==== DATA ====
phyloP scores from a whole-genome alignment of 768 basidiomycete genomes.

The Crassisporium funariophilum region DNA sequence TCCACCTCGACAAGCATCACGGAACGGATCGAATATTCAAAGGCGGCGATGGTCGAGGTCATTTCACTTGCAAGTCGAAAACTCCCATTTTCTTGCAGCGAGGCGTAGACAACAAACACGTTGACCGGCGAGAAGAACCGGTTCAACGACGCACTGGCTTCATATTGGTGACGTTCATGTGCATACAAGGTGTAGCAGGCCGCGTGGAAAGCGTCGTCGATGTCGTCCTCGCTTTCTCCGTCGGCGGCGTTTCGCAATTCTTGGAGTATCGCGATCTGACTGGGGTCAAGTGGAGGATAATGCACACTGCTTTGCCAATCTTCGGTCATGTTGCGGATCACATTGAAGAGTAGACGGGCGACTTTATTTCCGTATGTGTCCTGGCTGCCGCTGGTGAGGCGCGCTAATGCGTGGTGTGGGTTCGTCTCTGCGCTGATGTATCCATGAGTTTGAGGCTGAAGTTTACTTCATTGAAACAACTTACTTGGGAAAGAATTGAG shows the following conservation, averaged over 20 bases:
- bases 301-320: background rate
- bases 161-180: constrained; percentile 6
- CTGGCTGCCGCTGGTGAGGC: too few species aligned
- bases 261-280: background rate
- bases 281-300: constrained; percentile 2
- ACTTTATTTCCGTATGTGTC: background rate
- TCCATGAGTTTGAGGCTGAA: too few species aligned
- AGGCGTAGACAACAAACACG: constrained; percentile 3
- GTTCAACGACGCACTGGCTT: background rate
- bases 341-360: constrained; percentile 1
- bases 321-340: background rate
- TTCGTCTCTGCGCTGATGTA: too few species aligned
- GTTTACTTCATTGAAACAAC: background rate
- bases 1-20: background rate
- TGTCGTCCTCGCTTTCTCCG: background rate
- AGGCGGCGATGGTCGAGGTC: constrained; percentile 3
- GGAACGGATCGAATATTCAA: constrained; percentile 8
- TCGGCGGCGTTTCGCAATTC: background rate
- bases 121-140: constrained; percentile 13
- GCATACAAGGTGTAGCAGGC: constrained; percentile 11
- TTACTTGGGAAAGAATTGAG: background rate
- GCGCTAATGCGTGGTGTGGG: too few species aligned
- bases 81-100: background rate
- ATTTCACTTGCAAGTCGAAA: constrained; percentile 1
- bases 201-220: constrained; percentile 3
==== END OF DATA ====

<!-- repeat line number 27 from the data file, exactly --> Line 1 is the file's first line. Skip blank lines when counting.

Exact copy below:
- bases 201-220: constrained; percentile 3